Over two years after one of the worst industrial accidents in recent memory, Bangladesh’s garment workers are “safer” now—or so they’ve been told. So why do they still go to work afraid?

Two years after labor and industry groups brokered a hard-won pact to improve factory safety, the Bangladesh Accord, most of the industry appears to be failing basic safety benchmarks. Although the Bangladeshi government has enacted policies expanding labor oversight and facilitating unionization in factories, day-to-day working conditions remain abysmal.

New research from International Labor Rights Forum (ILRF) suggests that one reason is that factory laborers face another, arguably more acute safety issue besides the threat of collapsing buildings or electrical fires: a climate of intimidation and desperation that could lead to job loss, abuse, or even murder for defending their rights—including their right to a safe workplace.

According to ILRF, which helped launch the Bangladesh Accord, “Workers report production targets and workloads so high managers prevent them from taking necessary restroom breaks, drinking water, leaving the factory at a reasonable hour, or getting leaves from work to attend to their own or their family members’ medical emergencies.”

While the poorly kept-up production plants themselves may verge on collapse, the structure of labor oppression is savagely robust. Although garment manufacturing, which employs more than 4 million workers across Bangladesh, has sparked rapid growth in the export economy, workers often must weigh the risk of any challenge to the employer against deep social disadvantage. Workers testify, in confidential interviews, about facing verbal, sexual, and physical abuse from higher-ups, and economic insecurity raises the stakes of all safety risks.

Interviewees recounted ritual humiliation by bosses who exploited the socially inferior position of workers, many of whom are rural migrant women.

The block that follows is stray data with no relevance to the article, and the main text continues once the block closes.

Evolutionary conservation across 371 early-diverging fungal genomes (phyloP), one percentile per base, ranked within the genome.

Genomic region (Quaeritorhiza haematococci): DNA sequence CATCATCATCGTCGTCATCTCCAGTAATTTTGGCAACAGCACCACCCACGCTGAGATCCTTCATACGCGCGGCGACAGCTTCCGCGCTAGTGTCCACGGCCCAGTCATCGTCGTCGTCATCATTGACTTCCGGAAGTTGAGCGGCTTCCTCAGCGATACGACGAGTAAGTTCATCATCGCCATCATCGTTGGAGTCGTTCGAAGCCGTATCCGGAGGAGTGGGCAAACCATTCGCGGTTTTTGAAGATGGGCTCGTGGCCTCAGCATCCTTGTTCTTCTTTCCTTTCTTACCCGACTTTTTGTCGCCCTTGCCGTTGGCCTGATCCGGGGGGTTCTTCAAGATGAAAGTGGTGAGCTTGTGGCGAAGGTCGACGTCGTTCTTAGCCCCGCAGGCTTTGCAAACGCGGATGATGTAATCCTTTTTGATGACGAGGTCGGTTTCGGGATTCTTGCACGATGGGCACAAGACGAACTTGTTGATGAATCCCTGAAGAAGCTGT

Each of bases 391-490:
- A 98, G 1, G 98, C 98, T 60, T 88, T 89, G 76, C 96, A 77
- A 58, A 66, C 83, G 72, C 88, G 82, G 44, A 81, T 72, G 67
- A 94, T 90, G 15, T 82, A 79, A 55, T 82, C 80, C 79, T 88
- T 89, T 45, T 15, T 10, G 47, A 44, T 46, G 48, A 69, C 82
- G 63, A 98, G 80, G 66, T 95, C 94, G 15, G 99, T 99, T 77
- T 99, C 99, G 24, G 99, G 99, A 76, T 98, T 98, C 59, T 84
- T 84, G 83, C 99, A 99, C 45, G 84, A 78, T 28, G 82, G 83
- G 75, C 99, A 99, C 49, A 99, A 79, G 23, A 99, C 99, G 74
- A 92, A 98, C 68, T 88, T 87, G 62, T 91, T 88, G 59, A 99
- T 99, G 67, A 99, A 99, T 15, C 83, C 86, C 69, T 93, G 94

When we made mistakes in our sewing, they slapped us, or made us stand at our desk, holding our ears. That’s a shaming activity that children who misbehave in schools have to do. It’s very humiliating.

Sewing-machine operator Rina Hossian described interwoven health and social hardships: “Suppose I am fainting from sickness. Even then, they don’t give us [medical] leaves. They harass us in many ways…. So in order to save our jobs, we don’t even say anything. We have to work for our survival.”

Bosses reportedly enforce unofficial codes of silence through thickets of political and patronage connections and local thugs.

Mehedi Khatun, iron operator and union representative, recalled the physical cost of pursuing unionization:

I am a poor man who is working. An outside terrorist could do anything to me if he is given 2,000-3,000 taka ($US 25-40).… They threatened me with many things. They verbally abused me. They told me to go to my native home by today, Friday. They forbade me to enter the factory from Wednesday onward.

Workers reported that thugs brazenly harass workers in public to coerce, or just fire, pro-union troublemakers. Or they engage in softer union busting—for example, sewing-machine operator Morsheda Masud’s union drive ended her seven years working as an on-site first-aid provider:

If someone had a cut or some other problems, most people would come to me. [When I started working to form the union], they took the key so that no one could come to me.